The concept of an “app store” in which normal, everyday people easily download applications for their devices vaulted to the public consciousness two and a half years ago with Apple’s iPhone App Store. The store shook up the way people view and use mobile phones. The Mac App Store announced on Wednesday appears poised to be just as big of a seismic shift. This is not an attempt to simply make a little revenue on Mac software sales; it is Apple’s plan to translate iPhone and iPad momentum into a full-fledged attack on Microsoft’s Windows stronghold.
Some of you may remember when it was a very big deal to make a long-distance telephone call. I have actual photographs of my grandparents, on the occasion of their golden wedding anniversary in 1956, at the telephone, the notes on the backs of the pictures saying that they were receiving calls from Dallas and Nebraska. This was thought remarkable at the time.
Since Motorola’s Droid first arrived last year, the Droid fleet has been expanding at a dizzying pace. Now, just months after the excellent HTC Droid Incredible showed up, Verizon and Motorola have unleashed the Droid X and Droid 2. Over the last few weeks, we put the Droid X through a grueling variety of tests to find out if this mammoth phone has what it takes.
It was a test of will power. When Apple unveiled the impressive iPhone 4 a few weeks ago, I said that I wasn’t going to buy one. I have last year’s model and that is quite good enough. I remained unconvinced.
The Microsoft KIN phones are a little hard to categorize. Built by the team that previously designed the T-Mobile SideKick line before being acquired by Microsoft, the unveiling of the KIN devices in April represented the confirmation of years of rumors about Microsoft producing its own Windows Phone. But this is not like any Windows phone you’ve seen before; instead, the KIN provides its own commendably trailblazing charm.
Updated As the time for Apple's next generation iPhone 4 to be unveiled at the company's WWDC event approached, something curious began to happen. AT&T started moving up existing customers’ eligibility to upgrade by six months or more so that even many of those who bought the iPhone 3GS last year under a carrier subsidy can upgrade again this year. What’s going on?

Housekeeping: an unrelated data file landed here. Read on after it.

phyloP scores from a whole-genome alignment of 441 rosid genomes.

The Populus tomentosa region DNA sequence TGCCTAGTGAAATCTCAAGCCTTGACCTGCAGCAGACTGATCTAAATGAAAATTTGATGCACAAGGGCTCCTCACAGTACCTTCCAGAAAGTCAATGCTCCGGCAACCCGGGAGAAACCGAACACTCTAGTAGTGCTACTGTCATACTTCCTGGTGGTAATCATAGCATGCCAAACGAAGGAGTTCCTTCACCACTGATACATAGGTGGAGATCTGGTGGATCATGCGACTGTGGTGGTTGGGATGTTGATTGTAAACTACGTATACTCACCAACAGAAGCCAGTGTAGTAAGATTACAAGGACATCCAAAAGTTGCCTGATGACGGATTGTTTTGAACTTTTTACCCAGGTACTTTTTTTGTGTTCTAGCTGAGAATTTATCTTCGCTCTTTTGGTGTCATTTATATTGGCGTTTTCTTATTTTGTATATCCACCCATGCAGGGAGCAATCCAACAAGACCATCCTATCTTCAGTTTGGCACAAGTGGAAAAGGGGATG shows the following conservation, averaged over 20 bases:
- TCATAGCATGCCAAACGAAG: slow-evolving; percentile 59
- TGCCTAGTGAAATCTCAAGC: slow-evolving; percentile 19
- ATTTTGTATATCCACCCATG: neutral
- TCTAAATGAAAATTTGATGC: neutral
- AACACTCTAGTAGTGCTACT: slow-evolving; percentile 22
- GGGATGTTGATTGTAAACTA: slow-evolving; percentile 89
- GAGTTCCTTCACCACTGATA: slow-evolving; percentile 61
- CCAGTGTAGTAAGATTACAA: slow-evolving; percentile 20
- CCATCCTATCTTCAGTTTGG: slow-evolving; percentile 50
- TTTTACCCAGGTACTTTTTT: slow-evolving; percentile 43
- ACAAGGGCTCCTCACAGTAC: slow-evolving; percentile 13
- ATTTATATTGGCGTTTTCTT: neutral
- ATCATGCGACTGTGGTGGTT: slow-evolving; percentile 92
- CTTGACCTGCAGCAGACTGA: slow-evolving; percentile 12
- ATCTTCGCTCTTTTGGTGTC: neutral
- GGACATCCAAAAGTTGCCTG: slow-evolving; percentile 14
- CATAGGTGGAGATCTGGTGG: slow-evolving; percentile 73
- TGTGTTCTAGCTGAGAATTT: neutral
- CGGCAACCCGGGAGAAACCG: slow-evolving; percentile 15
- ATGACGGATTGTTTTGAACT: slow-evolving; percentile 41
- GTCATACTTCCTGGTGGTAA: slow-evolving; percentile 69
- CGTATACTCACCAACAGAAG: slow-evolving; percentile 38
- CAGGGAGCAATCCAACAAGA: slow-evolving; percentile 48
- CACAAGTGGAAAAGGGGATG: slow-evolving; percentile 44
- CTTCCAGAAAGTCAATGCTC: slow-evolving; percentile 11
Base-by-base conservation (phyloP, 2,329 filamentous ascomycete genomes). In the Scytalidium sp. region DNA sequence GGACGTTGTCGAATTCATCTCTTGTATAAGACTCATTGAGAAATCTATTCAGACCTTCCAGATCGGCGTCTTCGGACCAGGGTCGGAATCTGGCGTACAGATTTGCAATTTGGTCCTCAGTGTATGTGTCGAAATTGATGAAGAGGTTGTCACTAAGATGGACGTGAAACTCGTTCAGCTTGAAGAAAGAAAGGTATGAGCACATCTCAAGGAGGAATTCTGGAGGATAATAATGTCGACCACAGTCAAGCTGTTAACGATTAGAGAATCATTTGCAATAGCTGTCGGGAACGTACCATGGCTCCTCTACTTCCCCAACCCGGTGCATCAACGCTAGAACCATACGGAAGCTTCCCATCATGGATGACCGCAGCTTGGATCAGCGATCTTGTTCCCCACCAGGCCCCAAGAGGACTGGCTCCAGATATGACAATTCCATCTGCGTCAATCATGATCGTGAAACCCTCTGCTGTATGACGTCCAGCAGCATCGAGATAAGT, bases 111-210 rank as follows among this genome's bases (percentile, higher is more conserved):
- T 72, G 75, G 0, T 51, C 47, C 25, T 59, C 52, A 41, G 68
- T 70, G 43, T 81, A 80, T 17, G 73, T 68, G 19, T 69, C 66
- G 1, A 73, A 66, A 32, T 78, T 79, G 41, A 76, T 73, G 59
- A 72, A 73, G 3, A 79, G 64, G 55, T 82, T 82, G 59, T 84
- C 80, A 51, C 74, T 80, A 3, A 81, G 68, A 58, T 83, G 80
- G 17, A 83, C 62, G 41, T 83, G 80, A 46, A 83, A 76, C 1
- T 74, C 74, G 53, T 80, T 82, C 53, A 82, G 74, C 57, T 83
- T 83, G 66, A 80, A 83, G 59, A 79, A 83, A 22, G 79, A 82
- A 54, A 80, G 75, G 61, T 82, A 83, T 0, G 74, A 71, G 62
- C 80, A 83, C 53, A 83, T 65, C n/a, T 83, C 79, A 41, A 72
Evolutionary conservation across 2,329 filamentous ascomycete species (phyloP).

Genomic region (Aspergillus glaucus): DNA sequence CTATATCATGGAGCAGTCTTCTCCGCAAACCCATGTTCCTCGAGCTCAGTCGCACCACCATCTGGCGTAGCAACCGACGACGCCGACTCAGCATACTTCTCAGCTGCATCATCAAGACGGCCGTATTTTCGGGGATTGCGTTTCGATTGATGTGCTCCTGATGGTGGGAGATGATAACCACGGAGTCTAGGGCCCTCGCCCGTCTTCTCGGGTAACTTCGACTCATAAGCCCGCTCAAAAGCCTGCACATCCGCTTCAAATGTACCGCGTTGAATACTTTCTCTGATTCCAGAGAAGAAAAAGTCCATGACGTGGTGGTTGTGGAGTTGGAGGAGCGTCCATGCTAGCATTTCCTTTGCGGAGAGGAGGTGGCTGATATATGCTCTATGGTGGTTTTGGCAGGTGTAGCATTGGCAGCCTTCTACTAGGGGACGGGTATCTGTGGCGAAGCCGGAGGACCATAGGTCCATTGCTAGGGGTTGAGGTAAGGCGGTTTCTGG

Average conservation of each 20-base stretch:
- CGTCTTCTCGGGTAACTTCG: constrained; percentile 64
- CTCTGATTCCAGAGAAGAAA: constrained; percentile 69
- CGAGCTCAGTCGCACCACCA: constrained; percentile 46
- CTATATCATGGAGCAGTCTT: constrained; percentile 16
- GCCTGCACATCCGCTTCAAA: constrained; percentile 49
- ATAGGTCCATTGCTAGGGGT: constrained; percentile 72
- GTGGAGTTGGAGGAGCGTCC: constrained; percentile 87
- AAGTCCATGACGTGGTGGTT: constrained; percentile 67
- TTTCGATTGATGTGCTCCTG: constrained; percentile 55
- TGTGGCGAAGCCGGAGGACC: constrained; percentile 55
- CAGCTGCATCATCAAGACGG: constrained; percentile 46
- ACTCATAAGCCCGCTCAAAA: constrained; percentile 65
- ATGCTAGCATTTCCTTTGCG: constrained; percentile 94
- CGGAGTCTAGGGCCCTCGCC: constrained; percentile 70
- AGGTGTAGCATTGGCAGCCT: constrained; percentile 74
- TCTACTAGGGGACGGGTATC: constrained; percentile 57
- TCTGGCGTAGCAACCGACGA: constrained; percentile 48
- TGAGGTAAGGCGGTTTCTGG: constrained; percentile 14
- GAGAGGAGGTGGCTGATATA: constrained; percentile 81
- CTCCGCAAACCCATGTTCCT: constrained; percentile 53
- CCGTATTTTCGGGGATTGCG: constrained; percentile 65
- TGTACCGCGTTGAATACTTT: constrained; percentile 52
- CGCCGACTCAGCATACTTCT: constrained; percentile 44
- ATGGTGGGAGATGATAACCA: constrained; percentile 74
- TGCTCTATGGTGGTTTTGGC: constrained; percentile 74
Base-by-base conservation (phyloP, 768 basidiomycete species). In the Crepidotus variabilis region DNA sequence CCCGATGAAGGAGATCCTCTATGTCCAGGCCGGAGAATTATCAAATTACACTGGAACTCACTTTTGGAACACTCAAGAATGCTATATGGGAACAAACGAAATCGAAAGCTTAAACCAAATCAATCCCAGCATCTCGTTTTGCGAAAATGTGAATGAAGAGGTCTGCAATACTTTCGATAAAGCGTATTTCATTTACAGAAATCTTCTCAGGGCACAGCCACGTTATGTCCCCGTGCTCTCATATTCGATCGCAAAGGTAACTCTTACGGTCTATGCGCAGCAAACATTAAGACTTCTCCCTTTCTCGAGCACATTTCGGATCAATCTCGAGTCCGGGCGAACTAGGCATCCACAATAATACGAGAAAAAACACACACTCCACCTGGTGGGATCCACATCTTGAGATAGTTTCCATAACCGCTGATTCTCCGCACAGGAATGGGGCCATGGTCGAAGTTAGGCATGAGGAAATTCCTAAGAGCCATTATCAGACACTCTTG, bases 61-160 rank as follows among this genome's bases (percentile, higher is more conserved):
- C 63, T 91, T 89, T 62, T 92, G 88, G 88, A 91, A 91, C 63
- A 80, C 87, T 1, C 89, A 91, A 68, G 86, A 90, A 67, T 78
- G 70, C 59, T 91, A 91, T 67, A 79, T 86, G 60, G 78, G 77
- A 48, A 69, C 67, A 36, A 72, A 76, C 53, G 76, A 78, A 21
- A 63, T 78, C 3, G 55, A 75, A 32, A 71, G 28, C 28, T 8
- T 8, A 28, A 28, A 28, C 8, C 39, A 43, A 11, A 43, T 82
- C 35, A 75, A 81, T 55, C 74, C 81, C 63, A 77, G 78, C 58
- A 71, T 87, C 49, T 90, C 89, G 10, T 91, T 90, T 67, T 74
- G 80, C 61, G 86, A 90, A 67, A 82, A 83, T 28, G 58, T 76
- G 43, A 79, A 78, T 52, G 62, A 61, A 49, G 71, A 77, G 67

Early Wednesday, AT&T (NYSE: T) announced a dramatic revision to its data plans for cell phones and other Internet connected devices, most notably affecting the Apple iPhone and newly released iPad WiFi+3G. While some new limits have appeared, the attractive low-end iPad plan remains unchanged with a slight advantage over other devices on the network.
All the time we hear about it: the “race for a cure” or a “walk” for this or that illness. When it is explained why the event is being held, the phrase “raise awareness” is always included. Money is always raised, too; it’s never entirely clear what the money is used for. Perhaps it is used to purchase awareness from those who do not give it away.
The key to teaching anyone anything is having some clue what it's like not knowing. If you can't guide someone across that barrier, you can't actually teach much, because the whole process then relies entirely upon the abilities and inclinations of the learner. The best teachers don't simply put it where you can reach it, but make you want it.
The free software movement, which in many respects means the Linux operating system, is a puzzle to those accustomed to paying for things. Software is expensive stuff — how good can the stuff be if it doesn't cost anything?